In 2000, researchers from the University of Maryland School of Medicine identified that a protein called zonulin was a critical molecule in the development of coeliac disease and other autoimmune disorders including multiple sclerosis and diabetes. This relationship further links the risk and progression of systemic disease to the health of the gastrointestinal tract.
Zonulin has, as is typical in the history of immunology been further clarified and renamed as haptoglobin 2 precursor.
So what is hatoglobin?
Haptoglobin is a molecule known to scientists for many years. Originally identified as a marker of inflammation in the body the primary molecule Haptoglobin 1 is the original form of the haptoglobin molecule, it is estimated to have evolved 800 million years ago. Haptoglobin 2 is a permutation unique to humans. Scientists believe the mutation occurred in India about 2 million years ago, spreading gradually among increasing numbers of people throughout the world.
It seems zonulin is the precursor molecule for haptoglobin 2 — that is, it is an immature molecule that matures into haptoglobin 2. Precursor haptoglobin 2 is the first precursor molecule that serves another function entirely — opening a gateway in the gut, or intestines, to let gluten in. People with coeliac disease suffer from a sensitivity to gluten.
While apes, monkeys and chimpanzees do not have haptoglobin 2, 80 percent of human beings have it,” says lead author Dr. Fasano. “Apes, monkeys and chimpanzees rarely develop autoimmune disorders. Human beings suffer from more than 70 different kinds of such conditions. We believe the presence of this pre-haptoglobin 2 is responsible for this difference between species.
“This molecule could be a critical missing piece of the puzzle to lead to a treatment for coeliac disease, other autoimmune disorders and allergies and even cancer, all of which are related to an exaggerated production of zonulin/pre-haptoglobin 2 and to the loss of the protective barrier of cells lining the gut and other areas of the body, like the blood brain barrier.”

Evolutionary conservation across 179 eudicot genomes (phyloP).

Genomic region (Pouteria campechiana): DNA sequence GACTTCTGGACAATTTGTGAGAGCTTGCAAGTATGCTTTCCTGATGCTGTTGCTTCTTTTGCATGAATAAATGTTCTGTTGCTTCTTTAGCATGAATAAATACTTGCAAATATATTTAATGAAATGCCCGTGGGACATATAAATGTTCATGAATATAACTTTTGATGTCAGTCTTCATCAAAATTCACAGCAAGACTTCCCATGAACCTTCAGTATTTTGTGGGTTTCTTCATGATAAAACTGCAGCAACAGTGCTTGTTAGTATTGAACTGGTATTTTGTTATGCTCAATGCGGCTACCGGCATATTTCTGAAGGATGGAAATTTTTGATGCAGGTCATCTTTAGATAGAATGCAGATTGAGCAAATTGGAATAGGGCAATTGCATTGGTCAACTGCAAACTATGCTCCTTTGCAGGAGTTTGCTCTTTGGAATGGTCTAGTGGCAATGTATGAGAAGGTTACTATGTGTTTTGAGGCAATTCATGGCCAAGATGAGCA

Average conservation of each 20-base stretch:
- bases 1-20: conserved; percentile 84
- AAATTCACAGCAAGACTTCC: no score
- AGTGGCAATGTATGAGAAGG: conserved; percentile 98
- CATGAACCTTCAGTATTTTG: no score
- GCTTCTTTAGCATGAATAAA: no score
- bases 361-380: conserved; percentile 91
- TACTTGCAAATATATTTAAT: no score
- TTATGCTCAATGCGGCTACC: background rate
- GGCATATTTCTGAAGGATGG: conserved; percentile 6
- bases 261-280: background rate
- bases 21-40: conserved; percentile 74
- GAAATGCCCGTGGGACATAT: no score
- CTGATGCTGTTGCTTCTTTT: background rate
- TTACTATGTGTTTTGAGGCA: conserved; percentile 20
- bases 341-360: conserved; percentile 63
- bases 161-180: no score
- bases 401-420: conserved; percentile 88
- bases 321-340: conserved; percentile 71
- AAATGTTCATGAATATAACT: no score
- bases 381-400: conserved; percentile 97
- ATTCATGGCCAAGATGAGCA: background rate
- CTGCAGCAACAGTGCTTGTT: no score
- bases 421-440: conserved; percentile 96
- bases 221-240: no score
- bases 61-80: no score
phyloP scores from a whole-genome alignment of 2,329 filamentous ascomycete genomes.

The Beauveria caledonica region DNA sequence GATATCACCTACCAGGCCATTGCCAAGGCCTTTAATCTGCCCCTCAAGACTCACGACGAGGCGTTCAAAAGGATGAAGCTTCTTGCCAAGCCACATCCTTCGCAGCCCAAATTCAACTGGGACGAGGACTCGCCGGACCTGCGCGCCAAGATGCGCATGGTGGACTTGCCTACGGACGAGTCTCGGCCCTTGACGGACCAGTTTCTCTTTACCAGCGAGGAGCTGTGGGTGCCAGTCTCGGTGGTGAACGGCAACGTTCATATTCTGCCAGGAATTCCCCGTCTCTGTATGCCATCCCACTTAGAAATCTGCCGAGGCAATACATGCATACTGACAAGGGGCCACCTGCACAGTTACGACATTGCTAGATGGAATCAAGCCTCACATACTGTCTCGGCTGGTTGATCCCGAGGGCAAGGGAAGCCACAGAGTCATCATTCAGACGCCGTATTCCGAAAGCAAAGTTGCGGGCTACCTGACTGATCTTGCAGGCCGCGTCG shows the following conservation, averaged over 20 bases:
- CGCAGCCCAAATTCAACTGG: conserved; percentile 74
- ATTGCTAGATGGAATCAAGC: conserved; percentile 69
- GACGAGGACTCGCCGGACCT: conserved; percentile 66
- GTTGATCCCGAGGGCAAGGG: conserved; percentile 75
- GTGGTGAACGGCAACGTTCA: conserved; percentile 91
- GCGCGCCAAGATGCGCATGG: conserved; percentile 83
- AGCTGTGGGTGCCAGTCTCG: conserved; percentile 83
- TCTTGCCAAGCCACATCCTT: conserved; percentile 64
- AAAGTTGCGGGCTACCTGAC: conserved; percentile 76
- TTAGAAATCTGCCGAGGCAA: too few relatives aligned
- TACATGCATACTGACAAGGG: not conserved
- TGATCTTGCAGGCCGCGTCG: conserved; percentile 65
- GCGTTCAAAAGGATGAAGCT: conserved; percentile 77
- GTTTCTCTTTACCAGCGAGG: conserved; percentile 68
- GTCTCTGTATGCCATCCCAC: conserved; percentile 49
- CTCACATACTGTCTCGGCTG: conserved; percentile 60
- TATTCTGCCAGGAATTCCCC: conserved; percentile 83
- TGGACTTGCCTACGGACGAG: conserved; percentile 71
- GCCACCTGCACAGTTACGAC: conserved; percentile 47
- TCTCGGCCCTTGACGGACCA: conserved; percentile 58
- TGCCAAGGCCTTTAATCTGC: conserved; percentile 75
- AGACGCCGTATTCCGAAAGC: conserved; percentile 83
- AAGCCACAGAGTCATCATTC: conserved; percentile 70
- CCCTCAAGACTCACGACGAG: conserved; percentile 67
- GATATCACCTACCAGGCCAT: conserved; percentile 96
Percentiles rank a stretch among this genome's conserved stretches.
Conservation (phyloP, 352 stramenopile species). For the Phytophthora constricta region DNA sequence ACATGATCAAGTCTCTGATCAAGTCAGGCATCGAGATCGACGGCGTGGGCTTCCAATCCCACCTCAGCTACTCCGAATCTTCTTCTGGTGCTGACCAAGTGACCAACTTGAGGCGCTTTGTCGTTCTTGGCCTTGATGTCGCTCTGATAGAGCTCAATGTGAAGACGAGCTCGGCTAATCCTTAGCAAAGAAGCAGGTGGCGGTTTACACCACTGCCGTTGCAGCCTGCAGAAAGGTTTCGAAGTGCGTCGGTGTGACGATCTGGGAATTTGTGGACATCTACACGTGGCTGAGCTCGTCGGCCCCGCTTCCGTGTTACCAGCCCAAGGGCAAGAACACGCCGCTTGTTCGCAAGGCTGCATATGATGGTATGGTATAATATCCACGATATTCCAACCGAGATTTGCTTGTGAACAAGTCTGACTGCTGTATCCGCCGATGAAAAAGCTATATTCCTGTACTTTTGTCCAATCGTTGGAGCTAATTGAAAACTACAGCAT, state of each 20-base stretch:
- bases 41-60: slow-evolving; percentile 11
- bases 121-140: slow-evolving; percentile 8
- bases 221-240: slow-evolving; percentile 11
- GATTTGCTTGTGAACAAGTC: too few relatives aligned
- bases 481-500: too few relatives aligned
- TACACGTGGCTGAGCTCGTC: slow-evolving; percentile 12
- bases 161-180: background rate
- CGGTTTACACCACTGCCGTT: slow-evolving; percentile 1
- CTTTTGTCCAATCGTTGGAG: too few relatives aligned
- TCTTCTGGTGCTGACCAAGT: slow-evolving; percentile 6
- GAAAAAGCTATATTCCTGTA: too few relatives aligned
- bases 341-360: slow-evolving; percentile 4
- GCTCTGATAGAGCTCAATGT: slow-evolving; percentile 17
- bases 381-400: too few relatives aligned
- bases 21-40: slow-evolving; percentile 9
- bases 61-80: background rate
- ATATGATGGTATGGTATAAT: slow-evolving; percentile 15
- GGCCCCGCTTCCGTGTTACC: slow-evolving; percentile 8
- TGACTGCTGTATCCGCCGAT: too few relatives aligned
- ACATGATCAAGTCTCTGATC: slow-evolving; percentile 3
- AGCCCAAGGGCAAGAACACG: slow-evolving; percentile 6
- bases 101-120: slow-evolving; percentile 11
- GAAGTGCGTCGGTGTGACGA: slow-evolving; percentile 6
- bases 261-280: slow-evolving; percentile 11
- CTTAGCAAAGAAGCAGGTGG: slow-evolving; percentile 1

People who suffer from coeliac disease have a sensitivity to gluten, a protein found in wheat, and suffer gastrointestinal distress and other serious symptoms when they eat it. In coeliac patients, gluten generates an exaggerated release of zonulin that makes the gut more permeable to large molecules, including gluten. The permeable gut allows these molecules, such as gluten, access to the rest of the body. This triggers an autoimmune response in which a coeliac patient’s immune system identifies gluten as an intruder and responds with an attack targeting the intestine instead of the intruder.
An inappropriately high level of production of zonulin also seems responsible for the passage through the intestine of intruders other than zonulin, including those related to conditions such as diabetes, multiple sclerosis and even allergies. Recently, other groups have reported elevated production of zonulin affecting the permeability of the blood brain barrier of patients suffering from brain cancer.
Managing the integrity of the gastrointestinal barrier is presenting itself as a therapeutic opportunity for a wide range of seemingly unrelated conditions. The connectivity of the mucosal immune system to all other areas of human function is gathering increasing support from the scientific community and is reflecting some of the long held but non quantified beliefs concerning the relationship between the gut and human health and disease.
In one study probiotics not only reduced the skin disease but also decreased elevated small intestinal permeability.
- epithelial permeability of the gastrointestinal tract can beevaluated in a site specific manner;
- increased intestinalpermeability is observed in associationwith several autoimmunediseases. It is observed prior to diseaseand appears to beinvolved in disease pathogenesis;
- there are new and novel therapies directed at altering abnormally increased intestinal permeability and these may play a role in treating or preventing these diseases.
- Epithelial tight junctions open and close all the time in response to a variety of stimuli. These include dietary state, humoral or neuronal signals, inflammatory mediators, mast cell products, and a variety of cellular pathways that can be usurped by microbial or viral pathogens
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